Search for that swimming hole

It’s been hot in the deep Catskills for the past couple of days, but today’s supposed to achieve a new level, one dangerous enough to sound an alert on my mobile phone. I haven’t found a swimming hole yet.

There are a wealth of magical spots to swim where the Hudson Valley meets the Catskills, but farther out, where houses are just occasional dots in the rolling farmland, they’re precious and few.

I live right down the road from the East Sidney Dam, and anyone can swim or boat there for a price. But it’s a public beach. That’s not what I’m looking for. I want the deep spots in a creek or river, or the pool made by a waterfall, or even a good, deep pond. And I don’t want to see other people.


I spent my summers as a child and as a young mother in Otsego County. Land was cheap back then, and my parents, rather than taking annual vacations, decided to make their own vacation place. First, we camped. When I was in grade school they built a simple place set far back from the road. Then they dug a pond at the foot of a healthy hill that the locals called Independence Mountain. The pond was about an acre in circumference, fed by underground springs and completely private.

Getting into the pond required determination. The soil there is clay, and the first few steps into the water were slippery. To be frank, it was gross. But once in the water, I was rewarded by a sense of isolation. There was no sound but the birds, the frogs, sometimes the distant sound of people from the nearby campground.

We had an oversized truck inner tube that served as my dock, my lifeguard, and my lounge chair. On hot days, I spent most of the day in that pond. The topmost layer of the water would be warm, but if I dove underneath into the murky, weed-filled lower level, it got chilly, then icy.

I’m looking for a spot like that. I’m willing to share with snapping turtles if I have to, as I know they always find the best ponds, too.

My neighbor has a pond, but he tells me the neighboring cows “wrecked it” when he gave them access for a few years. There is a deep spot in the creek behind town which is clearly off limits to swimmers, and I’ve seen people walking up the road in swimsuits from that area. There is a brook below the field across the street here, too, with some deep spots, but I haven’t found a way to access it.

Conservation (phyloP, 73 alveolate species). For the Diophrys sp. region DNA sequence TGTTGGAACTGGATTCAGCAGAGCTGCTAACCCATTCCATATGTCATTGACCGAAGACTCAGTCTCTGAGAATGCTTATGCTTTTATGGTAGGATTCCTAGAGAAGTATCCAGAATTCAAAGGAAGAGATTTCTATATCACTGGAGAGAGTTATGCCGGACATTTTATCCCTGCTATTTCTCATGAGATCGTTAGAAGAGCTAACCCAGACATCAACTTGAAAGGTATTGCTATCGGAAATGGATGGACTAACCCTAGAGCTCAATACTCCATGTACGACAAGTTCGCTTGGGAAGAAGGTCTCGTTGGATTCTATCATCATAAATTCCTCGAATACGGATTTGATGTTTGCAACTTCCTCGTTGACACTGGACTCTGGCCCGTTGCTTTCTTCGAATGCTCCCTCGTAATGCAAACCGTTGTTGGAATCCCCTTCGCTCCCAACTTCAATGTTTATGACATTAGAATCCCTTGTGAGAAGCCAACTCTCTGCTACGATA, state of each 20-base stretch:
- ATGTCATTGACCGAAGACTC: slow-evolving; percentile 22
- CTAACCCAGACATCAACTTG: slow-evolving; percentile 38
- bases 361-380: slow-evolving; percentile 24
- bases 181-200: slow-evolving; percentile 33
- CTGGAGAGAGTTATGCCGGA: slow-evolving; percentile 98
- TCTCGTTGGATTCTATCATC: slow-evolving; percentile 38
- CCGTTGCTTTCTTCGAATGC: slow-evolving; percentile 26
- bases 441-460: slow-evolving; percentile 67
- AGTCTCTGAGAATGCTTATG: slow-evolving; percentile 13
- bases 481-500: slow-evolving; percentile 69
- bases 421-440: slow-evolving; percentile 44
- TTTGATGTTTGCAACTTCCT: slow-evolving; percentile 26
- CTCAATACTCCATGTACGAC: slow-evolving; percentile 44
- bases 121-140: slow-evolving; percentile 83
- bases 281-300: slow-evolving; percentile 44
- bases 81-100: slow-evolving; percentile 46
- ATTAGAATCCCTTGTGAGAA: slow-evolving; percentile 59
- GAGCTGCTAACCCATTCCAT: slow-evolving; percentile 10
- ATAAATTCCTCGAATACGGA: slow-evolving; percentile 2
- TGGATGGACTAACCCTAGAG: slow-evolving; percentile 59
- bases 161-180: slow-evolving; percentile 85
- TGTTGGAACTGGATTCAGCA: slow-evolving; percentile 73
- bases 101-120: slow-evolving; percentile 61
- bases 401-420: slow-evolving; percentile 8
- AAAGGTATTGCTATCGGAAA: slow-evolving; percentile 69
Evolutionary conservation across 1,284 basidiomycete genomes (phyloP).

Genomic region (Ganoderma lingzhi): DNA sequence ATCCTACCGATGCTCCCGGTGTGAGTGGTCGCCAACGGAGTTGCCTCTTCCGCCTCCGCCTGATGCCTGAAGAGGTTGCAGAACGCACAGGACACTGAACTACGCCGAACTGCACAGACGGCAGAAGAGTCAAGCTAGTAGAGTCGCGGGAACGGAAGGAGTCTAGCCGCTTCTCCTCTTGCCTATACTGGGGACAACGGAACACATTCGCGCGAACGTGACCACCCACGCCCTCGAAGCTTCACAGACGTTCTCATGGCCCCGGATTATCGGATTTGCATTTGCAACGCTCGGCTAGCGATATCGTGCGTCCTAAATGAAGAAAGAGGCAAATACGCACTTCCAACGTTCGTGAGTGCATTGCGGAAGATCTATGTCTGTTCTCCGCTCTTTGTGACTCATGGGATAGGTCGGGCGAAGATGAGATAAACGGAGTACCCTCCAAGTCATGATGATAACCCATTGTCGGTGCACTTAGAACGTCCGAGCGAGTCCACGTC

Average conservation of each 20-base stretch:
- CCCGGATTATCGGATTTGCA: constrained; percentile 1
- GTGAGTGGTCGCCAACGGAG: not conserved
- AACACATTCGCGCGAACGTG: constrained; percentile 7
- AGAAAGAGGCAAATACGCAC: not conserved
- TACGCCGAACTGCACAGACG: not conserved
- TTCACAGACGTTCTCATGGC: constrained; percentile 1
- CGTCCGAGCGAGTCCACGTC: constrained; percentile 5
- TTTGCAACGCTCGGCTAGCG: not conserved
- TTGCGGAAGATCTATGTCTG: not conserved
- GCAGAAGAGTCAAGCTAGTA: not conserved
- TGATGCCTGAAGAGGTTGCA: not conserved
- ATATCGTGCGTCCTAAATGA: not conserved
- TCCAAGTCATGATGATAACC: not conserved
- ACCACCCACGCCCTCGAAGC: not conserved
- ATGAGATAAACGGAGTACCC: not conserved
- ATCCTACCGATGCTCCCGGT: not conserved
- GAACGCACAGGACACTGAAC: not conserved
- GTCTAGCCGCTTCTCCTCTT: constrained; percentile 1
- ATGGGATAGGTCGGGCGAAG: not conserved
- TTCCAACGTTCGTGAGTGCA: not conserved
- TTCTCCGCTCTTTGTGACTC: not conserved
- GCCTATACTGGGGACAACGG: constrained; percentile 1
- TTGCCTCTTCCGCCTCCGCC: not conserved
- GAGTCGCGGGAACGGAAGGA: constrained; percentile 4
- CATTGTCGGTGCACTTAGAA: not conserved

My daughter took me to her spot on the Rondout, the last time I visited. It was pretty close to perfect. We had it all to ourselves.

No, I won’t tell you where it was. We all have to find our own. That’s part of the lure.


Read more installments of Village Voices by Susan Barnett.

There are 2 comments

  1. Val Walis

    Just a reminder to anyone looking to explore ‘deep in the Catskills’ for a swimming hole, PLEASE only carry in with you what you can and will take back out with you!!!! Our local swimming holes and environment is being devastated this summer by trash, food waste, chairs, easy ups, grills and much worse because of the masses coming in ill prepared for the steep ravines that you have to carry everything down and back up to reach all of our swimming holes. Please be considerate of the local ecosystems and local communities that are heavily impacted by the neglect of visitors. If you can, bring a few extra trash bags to distribute to other visitors and help make a positive impact!

  2. Joshua

    These Magical Spots mentioned in this articles are quickly becoming toxic waste lands from visitors leaving their garbage and human waste behind! After the 4th of July weekend a local crew went down into these Magical places to bring out over a 100 30 gallon Garbage bags filled with all kinds of filth, BBQ’s which are illegal down in the streams, Rotten food, Dirty Diapers, Used Stinky Toilet Paper left right on the side of the swimming holes where people are doing their business, broken glass, feminine products, water bottles, soda bottles filled with urine or gasoline. And the trails to access these places are often treacherous to climb up and down. Trails are steep and covered in loose dirt and shale, more broken glass, rebar sticking out from road construction, pipes. One wrong step could ruin your visit to these places. And then there is the parking to access these places. The parking is very limited but people don’t care and park wherever they please which leads to many cars being ticketed and/or towed. If you come, please, PLEASE be respectful of the Locals but more importantly the beauty of these natural spaces. If people keep destroying them they will soon be lost to all when they are closed to everyone who wishes to visit. . Carry-Out what you Carry-In, Leave No Trace.

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